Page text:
Then again, field trips have always been the only way to go! I came, I saw, I conquered a bit more world history. I learned politics often makes for strange bedfellows, too, none stranger than a satiny, ephemeral blossom called Semper Augustus that drove the Dutch to an infamous feeding frenzy dubbed ‘Tulipomania’.
No, the Dutch weren’t into eating tulip bulbs, although that was the Professor’s original intent when he fled Vienna in 1593 seeking religious sanctuary in Holland with what purportedly was the first tulip bulb to find its way from Turkey to the Netherlands.
While the tulip is commonly thought to have originated in Turkey, the plant probably first appeared farther east in the steppes of western and central Asia, primarily in Armenia, Persia and the Caucasus. Eventually, the tulip spread into areas along the Black Sea, throughout the entire Mediterranean area, and into China. As early as 1,000 A.D., the Turks were cultivating tulips. But I digress.
Tulip Mania refers to the first ever ...
We tend to be a greedy bunch when it comes to making a quick buck, or florins, in the case of the Dutch during the first half of the seventeenth century. Add a bit of prosperity courtesy of the Dutch Golden Age, factor in another round of the bubonic plague (deaths from the plague caused a labor shortage and increased wages for those spared), recognize that a strong belief in social mobility was the order of the day and it stands to reason the ‘greater fool’ will step up every time to pay exorbitant prices in the belief a profit could be made when trading later to an even ‘greater fool’ for an even higher price. The futures market practice is the life blood of every economic bubble on its way to bursting.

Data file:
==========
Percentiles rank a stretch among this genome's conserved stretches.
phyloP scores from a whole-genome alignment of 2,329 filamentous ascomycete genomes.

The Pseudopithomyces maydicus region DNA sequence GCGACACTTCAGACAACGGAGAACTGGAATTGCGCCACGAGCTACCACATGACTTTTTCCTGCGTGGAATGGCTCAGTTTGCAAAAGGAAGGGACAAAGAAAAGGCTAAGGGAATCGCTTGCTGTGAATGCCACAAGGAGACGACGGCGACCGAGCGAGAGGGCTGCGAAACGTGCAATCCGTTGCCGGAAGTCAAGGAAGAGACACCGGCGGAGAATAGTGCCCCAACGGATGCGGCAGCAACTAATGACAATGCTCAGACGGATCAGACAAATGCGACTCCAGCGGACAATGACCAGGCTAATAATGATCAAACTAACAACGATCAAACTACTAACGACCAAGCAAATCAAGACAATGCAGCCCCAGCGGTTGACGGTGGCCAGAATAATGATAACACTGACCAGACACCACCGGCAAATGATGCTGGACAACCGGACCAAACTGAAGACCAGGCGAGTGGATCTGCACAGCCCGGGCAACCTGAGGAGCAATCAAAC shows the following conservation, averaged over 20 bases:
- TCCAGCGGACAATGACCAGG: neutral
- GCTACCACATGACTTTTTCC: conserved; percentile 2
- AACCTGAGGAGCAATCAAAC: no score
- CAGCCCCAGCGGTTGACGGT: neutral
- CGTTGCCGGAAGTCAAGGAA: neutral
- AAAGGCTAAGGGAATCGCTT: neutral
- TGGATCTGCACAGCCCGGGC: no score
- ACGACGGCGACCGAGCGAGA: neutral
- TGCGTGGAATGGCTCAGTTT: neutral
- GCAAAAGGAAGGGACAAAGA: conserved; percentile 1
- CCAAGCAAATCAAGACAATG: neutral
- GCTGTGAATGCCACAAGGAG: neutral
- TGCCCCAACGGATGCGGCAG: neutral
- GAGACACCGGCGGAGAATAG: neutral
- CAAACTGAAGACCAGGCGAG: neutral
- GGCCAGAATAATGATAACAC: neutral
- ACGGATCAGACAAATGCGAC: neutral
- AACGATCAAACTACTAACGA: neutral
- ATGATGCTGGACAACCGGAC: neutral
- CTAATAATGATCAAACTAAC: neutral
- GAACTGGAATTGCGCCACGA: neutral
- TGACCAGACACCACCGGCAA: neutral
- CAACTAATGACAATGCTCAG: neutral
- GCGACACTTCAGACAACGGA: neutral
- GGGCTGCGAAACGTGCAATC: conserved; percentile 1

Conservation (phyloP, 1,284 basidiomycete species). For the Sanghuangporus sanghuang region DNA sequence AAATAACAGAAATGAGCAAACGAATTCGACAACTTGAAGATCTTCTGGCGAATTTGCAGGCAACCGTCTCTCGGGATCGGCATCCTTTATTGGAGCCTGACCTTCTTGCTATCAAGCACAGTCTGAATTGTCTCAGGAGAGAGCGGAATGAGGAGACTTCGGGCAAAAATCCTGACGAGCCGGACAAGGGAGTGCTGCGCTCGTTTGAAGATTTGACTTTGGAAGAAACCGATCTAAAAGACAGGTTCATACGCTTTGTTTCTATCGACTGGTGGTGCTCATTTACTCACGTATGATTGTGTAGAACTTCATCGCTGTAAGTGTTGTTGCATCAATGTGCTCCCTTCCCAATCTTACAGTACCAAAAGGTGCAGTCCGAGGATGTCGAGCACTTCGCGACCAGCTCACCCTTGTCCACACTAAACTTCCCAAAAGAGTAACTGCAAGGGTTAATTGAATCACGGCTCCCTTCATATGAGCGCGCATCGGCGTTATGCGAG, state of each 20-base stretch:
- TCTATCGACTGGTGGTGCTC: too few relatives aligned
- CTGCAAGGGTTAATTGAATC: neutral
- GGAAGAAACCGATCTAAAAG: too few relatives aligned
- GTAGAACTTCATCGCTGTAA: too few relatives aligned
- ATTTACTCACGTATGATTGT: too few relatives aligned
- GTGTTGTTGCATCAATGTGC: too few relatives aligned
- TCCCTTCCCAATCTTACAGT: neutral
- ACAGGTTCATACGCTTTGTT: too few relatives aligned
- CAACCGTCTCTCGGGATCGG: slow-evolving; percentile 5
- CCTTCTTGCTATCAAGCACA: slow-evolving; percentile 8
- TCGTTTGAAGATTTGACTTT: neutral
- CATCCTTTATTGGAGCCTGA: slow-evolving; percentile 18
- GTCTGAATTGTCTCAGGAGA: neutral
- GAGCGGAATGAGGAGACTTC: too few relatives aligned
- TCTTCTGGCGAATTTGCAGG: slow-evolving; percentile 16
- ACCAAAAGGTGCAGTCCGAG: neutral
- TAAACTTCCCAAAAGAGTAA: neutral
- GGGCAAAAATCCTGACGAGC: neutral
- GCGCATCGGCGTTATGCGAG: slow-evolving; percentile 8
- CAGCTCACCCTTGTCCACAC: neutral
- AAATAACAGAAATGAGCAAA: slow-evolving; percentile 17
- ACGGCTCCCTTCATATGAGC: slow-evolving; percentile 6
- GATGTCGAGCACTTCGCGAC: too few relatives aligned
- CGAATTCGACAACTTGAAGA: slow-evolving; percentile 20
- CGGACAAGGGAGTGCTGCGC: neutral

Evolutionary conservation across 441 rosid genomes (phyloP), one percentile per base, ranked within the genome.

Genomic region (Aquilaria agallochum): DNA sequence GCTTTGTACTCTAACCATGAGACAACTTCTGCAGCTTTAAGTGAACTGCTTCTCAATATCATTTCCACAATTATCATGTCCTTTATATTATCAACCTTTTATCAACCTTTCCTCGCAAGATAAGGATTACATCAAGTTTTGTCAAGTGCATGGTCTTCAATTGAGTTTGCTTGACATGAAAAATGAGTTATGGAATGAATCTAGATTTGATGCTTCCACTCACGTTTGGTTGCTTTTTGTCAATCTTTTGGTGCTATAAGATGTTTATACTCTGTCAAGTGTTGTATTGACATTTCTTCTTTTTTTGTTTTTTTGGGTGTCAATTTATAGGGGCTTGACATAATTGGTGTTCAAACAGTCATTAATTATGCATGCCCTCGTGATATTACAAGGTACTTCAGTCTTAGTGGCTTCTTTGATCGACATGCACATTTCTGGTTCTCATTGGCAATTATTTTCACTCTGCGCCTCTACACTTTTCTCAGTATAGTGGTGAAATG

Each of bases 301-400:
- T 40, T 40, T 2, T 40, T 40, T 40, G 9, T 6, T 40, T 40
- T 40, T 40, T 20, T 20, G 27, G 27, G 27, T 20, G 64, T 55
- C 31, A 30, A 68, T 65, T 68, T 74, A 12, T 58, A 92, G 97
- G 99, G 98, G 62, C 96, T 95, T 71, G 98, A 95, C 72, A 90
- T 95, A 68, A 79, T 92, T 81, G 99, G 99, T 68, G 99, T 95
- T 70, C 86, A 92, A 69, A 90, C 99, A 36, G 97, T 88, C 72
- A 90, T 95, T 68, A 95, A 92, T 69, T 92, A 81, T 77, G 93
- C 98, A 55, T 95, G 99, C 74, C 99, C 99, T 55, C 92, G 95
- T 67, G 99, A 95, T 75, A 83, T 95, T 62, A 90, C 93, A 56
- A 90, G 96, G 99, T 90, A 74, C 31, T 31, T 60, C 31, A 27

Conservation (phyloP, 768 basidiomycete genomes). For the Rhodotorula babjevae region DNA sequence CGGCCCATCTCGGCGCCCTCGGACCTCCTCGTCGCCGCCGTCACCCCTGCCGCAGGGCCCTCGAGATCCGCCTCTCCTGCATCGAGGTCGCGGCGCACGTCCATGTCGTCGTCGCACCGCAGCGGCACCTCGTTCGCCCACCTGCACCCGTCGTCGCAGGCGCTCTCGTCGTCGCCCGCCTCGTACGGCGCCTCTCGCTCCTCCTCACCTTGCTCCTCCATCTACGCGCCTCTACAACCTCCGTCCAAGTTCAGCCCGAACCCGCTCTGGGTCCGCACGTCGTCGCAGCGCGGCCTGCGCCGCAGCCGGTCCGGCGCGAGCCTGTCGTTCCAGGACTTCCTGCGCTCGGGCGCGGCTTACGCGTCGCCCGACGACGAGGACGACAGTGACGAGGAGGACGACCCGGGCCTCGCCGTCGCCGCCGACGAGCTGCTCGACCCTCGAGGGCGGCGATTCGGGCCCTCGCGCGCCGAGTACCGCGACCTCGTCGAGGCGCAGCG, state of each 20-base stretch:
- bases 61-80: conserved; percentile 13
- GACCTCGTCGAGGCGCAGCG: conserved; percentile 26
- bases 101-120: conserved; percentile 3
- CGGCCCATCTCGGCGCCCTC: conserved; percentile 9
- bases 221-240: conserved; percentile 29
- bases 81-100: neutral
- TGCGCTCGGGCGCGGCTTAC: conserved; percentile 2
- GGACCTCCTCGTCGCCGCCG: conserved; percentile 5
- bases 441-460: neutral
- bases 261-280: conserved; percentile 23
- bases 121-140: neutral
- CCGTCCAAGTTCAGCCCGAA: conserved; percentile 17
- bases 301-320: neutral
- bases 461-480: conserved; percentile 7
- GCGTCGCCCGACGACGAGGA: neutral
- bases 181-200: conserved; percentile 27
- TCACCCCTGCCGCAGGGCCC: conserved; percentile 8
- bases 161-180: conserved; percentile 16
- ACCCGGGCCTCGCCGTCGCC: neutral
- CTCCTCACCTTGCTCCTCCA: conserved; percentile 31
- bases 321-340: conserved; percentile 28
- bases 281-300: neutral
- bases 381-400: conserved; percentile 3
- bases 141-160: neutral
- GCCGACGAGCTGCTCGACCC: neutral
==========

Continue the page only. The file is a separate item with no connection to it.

In the financial frenzy that ensued, a rudimentary derivatives market, similar to modern-day options and futures contracts, eventually arose so that traders could conduct trade in tulips all year round rather than only during the short growing season. Traders entered into tulip contracts by signing contracts for future tulip purchases before a notary. The very active tulip contract market eventually became an integral part of the overall booming Dutch tulip industry.
And then along came the Semper Augustus. The Semper Augustus wasn’t just any tulip. It was the titan of tulips, and it was doomed to destruction by the very mosaic virus that was responsible for its incredibly exotic beauty. Because Semper Augustus was scarce, it was coveted, and because it was desirable, it was expensive. Just before the bubble burst in February, 1637, the Semper Augustus was trading for as much as 13,000 florins, which at the time could buy several homes complete with tulip gardens.
Today, thanks to Dutch hybridizers, the exotic mosaic pattern is reproduced in tulip look-a-likes minus the virus, such as the red-and-white 'Union Jack' and the lavender-rose and white 'Shirley.'
Ah, what I wouldn't give to own a Rembrandt masterpiece! Alas, I'll have to stick to tulips. Can't wait for next spring!
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